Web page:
Frequently Asked Questions

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User Reviews

 
Suffocated by its source material
3 August 2007 | by j30bellSee all my reviews

Films experiencing production hell are rarely as good as they might have been, no matter how good the director is (c.f. Gangs of New York and AI) and this one is no exception.

Taken on its own terms, Tales of Earthsea is a competent, if not breathtaking, start for Miyazaki junior, and bears comparison to the lesser Gibli canon without scaling the heights of its major work. It is unfair to compare it to My Cousin Totoro, Spirited Away or Graveyard of the Fireflies; but it is also a shame for the fans of Earthsea. They didn't get a top director at the top of his game.

The principal problem with the film is that it doesn't seem to know what to do with the books it is based on. Are they source material to be pillaged? Are they stories to be adapted? Are they concepts to be explored? In the end Miyazaki opts for a mix: the narrative structure is broadly based on the third novel (The Farthest Shore), with a significant sub-plots from both the first (The Wizard of Earthsea) and the fourth (Tehanu). Into the mix he throws some recognisable manga/anime formulae (the arch-enemy; the ronin henchmen; the violence) which cut across the major themes explored by the novels and alluded to by the film.

If this all sounds like a disaster, it isn't exactly. The plot functions: evil wizard, through pride, upsets the balance of Earthsea forcing archmage, Sparrowhawk, in the company of a young prince, to do battle to restore the balance, destroy the evil and face down their own demons. Had Miyazaki been more ruthless all would probably have been well – for anime fans anyway. But there are too many blind alleys, lose ends and needless distractions – all nods to the books - which make the first half of the film in particular feel like a second rate brass band meandering painfully around a Brassed Off version of Adagio for Strings. The narcotic Hazia, for example, which dominates the beginning of the third story, is introduced early in the film and then simply abandoned. Later, Tenar's back-story fades into nothingness leaving the audience with a forcible impression of a producer impatiently looking at his watch. The whole effect is not homage, but distraction – and a film that it is at least 40minutes longer than it needed to be.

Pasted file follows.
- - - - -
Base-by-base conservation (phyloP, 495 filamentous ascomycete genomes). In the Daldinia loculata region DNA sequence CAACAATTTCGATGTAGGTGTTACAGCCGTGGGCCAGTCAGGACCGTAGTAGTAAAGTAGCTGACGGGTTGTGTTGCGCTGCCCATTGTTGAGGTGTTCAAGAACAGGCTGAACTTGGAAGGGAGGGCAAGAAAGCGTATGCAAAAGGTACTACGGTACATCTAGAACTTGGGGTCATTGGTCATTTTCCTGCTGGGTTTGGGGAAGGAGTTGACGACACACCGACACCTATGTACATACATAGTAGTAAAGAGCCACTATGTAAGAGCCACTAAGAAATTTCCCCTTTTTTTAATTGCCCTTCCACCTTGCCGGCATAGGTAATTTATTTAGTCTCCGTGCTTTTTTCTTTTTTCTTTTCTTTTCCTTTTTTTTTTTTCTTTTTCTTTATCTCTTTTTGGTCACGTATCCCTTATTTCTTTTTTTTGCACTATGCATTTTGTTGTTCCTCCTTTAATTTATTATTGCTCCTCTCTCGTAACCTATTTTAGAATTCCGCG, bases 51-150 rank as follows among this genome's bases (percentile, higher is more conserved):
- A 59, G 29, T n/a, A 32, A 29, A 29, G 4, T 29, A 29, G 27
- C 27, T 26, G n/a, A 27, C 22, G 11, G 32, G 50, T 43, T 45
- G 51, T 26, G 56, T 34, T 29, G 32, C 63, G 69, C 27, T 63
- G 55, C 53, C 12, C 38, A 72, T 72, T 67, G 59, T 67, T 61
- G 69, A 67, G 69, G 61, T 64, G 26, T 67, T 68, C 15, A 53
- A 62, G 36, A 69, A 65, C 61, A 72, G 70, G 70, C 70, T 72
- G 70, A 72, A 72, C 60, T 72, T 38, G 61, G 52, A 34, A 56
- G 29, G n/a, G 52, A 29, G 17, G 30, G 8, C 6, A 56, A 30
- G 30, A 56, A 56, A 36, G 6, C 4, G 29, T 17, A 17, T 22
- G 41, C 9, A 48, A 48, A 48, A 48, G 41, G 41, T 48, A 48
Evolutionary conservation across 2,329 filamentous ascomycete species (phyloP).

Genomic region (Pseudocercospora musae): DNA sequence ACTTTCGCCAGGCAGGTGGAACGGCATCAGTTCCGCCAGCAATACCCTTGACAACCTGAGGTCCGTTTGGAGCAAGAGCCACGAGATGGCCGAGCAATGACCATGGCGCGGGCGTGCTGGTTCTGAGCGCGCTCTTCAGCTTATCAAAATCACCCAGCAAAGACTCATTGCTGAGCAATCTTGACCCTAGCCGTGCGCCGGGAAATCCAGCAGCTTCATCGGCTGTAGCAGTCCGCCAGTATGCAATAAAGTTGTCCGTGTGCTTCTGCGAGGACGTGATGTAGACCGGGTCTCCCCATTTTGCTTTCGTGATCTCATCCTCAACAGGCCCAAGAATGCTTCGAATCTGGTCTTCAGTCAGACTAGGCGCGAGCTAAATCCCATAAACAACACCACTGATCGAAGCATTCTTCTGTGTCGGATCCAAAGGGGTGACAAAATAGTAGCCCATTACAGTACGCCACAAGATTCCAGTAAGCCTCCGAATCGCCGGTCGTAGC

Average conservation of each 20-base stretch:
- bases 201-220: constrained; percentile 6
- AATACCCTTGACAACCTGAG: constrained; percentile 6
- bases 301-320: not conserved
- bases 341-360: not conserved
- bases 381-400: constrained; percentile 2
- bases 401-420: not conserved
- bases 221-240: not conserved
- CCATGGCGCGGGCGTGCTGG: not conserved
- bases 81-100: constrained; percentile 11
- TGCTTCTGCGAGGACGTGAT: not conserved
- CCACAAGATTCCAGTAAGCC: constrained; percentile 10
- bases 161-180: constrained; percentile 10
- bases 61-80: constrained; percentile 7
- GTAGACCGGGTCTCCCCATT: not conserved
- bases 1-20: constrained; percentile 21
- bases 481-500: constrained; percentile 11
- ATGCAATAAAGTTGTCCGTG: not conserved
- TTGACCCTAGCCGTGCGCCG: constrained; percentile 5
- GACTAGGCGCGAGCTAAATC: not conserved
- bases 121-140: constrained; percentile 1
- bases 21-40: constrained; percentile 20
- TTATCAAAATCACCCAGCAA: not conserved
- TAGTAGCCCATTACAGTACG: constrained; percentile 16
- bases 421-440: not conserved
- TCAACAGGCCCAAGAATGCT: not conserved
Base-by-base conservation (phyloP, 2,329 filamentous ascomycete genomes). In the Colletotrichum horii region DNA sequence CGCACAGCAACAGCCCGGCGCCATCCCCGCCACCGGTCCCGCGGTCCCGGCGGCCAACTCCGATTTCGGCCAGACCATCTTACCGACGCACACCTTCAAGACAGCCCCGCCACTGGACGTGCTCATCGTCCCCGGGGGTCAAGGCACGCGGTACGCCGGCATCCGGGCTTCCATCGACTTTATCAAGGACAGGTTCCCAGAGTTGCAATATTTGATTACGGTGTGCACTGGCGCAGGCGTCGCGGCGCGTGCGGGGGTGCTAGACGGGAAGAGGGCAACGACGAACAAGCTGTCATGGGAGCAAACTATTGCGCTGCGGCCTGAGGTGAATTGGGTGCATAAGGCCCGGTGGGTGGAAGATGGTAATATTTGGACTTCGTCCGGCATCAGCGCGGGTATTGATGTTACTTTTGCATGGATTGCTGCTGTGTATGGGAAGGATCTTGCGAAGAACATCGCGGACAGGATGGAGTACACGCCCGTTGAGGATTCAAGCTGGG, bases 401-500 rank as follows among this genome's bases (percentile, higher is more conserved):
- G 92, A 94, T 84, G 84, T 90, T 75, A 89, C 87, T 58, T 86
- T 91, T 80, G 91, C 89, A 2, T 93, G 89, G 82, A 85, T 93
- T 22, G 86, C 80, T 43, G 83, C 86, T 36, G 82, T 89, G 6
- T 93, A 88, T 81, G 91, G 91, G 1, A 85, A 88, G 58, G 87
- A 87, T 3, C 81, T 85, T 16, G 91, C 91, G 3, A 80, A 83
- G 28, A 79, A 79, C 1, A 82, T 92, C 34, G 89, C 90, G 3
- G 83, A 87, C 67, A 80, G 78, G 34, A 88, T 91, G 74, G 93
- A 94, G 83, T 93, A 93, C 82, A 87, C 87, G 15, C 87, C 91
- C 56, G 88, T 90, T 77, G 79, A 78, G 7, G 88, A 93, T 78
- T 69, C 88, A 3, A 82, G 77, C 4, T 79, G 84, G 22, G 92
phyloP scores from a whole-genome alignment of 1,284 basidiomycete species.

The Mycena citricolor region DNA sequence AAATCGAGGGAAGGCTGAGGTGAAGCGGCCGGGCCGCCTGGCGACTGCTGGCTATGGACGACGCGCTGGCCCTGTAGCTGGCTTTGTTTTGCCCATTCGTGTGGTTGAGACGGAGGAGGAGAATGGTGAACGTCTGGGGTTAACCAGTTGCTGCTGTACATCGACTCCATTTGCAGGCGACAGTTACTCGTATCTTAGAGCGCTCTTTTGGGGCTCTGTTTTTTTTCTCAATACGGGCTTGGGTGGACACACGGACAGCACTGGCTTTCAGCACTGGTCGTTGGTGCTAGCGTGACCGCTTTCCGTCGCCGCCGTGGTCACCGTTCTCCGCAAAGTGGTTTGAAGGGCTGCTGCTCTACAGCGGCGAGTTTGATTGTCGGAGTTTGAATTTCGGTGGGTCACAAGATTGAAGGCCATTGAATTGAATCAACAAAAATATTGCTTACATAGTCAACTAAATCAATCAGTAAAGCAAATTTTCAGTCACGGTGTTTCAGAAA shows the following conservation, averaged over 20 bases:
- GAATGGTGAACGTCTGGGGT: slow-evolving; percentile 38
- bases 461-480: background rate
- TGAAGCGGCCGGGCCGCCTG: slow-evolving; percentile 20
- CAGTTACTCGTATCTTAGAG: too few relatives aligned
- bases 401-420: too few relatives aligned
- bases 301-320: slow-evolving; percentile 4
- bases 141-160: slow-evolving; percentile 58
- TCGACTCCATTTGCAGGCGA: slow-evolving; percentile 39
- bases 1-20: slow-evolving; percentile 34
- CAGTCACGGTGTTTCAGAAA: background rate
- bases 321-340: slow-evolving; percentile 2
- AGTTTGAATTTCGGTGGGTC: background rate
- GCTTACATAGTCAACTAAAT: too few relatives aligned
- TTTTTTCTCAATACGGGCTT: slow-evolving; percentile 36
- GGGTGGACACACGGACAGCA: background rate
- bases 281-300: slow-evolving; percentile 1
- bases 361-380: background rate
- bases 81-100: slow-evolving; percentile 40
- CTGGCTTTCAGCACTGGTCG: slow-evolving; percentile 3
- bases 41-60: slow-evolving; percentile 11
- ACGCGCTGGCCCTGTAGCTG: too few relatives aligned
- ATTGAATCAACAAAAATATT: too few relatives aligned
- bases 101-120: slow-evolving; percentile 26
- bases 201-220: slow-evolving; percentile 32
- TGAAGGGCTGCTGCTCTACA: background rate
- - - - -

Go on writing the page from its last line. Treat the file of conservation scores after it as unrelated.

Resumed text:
Ursula LeGuin, who wrote the Earthsea novels, had suggested to (Hayao) Miyazaki that he create new story for Ged, uncluttered by her previous stories, set in the many years between the first two books. This would have made for a less ponderous film.

Regarding the technical side of animation; it appears the younger Miyazaki was aiming for the dreamlike quality of animation so characteristic of his father's work. Again, he has some partial success in this regard, although it is undeniably more clunky than other Gibli titles. But a lot can be forgiven for his reliance on hand-drawn animation, and there are some moments of real beauty – windblown grasses, rocks on the seashore and chill sunsets. This, along with some strong characters and a much tighter second half, make Tales from Earthsea watchable film, if a slightly underwhelming one. But better than Disney. 6/10